Some people walk into their first yoga class, press the soles of their feet together and boom – their knees fall right to the ground for a perfect bound angle pose. Other people practice for decades and still need to sit on something to get their knees to level with their hip bones – the measure for this pose to be safe for your spine. Often, the latter group will ask their teacher “will my hips ever open?”. The answer is, most likely, no. That doesn’t mean you should stop stretching them – but it might change how and why you stretch them.
If your hip mobility is limited when you first begin yoga, there is hope of improvement. However, if you’ve been working on it for years or even decades, the problem is most likely the structure of the joint itself. Just as human beings come in a variety of shapes and sizes, so do their bones. The largely ignored consequence of this diversity is that human movement varies greatly from person to person. Your ability to perform many traditional yoga poses is determined more by the shape of your bones than the stretch of your muscles.
While there is infinite variety in the human form, there are two main structural differences in the hip joint that inform your ability to perform yoga poses. The first is the size of your femur head & the depth of your acetabulum (hip socket). People with a deeper hip socket tend to have less mobility in their hips because the bones with encounter limitations more quickly. In the photograph below you can see eight variations on the shape and size of the human femur head.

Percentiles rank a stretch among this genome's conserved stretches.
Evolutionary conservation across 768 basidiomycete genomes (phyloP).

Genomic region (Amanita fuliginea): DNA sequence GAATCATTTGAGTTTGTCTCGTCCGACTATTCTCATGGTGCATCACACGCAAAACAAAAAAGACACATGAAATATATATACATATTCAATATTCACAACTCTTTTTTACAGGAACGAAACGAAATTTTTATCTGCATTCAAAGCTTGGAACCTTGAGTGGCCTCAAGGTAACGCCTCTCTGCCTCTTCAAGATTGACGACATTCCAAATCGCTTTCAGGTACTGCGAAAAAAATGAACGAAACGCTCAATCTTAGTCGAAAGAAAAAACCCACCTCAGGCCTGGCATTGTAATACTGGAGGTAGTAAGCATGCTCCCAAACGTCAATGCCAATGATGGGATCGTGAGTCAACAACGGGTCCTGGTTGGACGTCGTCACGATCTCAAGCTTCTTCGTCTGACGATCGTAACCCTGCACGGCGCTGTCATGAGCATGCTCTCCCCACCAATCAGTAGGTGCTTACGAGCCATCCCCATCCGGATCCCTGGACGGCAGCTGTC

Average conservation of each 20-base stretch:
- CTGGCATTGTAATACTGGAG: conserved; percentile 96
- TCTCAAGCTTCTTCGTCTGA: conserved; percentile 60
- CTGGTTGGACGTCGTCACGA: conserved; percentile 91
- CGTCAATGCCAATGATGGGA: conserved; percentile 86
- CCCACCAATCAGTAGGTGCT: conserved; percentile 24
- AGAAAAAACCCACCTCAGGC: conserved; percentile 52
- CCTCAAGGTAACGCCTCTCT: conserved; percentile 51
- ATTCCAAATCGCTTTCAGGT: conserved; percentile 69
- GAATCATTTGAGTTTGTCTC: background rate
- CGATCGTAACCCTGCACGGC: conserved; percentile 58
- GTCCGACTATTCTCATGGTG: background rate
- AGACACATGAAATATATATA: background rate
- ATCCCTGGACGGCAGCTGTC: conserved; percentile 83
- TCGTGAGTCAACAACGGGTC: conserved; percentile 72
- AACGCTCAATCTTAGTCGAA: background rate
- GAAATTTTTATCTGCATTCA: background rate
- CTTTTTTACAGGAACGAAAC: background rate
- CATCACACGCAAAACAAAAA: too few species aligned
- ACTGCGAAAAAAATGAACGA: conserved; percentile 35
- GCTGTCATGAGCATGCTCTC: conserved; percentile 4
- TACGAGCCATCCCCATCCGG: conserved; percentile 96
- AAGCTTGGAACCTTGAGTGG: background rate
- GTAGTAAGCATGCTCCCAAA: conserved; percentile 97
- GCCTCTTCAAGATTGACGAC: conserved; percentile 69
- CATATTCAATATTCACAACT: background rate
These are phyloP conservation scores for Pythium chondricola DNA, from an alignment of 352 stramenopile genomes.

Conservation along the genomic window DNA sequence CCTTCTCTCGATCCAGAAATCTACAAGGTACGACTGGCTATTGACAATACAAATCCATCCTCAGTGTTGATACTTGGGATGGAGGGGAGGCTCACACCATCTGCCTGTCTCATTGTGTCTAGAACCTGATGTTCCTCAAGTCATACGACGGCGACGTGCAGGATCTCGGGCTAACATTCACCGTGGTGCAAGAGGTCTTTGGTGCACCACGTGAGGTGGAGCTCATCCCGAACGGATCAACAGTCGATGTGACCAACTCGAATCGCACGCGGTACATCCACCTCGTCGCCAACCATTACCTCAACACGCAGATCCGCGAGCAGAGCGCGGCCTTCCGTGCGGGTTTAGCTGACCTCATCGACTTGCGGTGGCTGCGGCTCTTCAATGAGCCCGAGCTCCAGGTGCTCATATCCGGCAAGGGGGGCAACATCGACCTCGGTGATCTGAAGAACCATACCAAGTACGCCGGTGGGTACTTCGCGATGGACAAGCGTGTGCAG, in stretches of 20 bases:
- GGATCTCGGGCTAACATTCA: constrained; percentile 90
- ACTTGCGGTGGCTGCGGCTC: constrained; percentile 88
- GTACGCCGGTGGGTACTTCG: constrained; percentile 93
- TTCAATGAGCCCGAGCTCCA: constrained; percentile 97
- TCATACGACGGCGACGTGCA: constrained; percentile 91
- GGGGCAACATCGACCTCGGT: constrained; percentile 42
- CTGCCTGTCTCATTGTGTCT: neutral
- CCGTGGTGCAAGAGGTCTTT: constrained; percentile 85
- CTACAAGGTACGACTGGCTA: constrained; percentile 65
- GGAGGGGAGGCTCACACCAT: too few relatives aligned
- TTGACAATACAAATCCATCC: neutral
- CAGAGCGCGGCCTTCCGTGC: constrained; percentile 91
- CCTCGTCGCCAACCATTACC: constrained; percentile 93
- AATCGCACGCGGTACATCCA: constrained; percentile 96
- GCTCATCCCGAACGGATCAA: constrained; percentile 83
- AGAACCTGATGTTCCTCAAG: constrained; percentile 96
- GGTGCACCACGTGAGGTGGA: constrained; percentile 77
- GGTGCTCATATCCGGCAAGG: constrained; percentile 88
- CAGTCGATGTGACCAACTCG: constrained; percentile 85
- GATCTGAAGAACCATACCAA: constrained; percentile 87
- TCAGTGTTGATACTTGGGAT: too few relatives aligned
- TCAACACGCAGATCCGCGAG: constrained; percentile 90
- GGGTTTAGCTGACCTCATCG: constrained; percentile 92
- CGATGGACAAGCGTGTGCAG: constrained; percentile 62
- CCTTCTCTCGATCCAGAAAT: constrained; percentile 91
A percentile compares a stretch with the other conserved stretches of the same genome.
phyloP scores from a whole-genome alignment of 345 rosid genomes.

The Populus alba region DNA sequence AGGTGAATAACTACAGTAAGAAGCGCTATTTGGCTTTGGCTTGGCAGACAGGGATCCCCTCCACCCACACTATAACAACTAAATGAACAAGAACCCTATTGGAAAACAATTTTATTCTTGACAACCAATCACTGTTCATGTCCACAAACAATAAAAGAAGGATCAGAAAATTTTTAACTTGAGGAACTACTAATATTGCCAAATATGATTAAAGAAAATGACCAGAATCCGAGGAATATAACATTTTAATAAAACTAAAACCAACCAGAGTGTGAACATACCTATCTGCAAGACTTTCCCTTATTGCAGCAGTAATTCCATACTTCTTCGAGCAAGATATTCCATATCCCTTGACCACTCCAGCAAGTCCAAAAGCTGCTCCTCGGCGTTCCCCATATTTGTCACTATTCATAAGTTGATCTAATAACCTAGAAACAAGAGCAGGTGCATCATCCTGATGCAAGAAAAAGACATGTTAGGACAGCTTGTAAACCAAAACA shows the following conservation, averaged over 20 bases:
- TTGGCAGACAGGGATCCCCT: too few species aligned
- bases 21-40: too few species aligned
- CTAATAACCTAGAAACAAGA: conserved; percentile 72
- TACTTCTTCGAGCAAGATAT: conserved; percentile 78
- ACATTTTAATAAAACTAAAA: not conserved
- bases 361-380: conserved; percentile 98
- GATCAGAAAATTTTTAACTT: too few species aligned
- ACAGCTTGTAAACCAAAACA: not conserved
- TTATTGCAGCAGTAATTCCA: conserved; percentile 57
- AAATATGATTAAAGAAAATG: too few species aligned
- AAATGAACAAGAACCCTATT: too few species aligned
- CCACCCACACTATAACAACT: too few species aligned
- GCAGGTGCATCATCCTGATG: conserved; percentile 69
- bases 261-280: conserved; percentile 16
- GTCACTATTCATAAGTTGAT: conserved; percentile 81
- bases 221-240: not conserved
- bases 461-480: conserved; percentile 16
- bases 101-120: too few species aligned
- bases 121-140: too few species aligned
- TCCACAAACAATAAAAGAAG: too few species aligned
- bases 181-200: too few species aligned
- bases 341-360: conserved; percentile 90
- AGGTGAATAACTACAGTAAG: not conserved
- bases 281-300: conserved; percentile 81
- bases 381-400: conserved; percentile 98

The second common structural difference that may affect your ‘flexibility’ is the angle of your femoral neck angle. The part of your thigh bone that sits in the acetabulum is normally angled from the rest of the bone at around 126°. In some humans the angle is larger (called coxa valga). This leads to bowleggedness and a potentially greater range of motion in some yoga poses. In others, when the angle is smaller (coxa vara) it is associated with knock knees and a diminished range of motion. You can see the comparison in the image below and imagine the very difference ranges of motion available to these people.
Knowing this, the final form of a yoga pose no longer seems like a useful goal for many of us. So then, why keep stretching your hip muscles in yoga class? Check back next week for a blog post detailing the why & how of caring for your hip joint.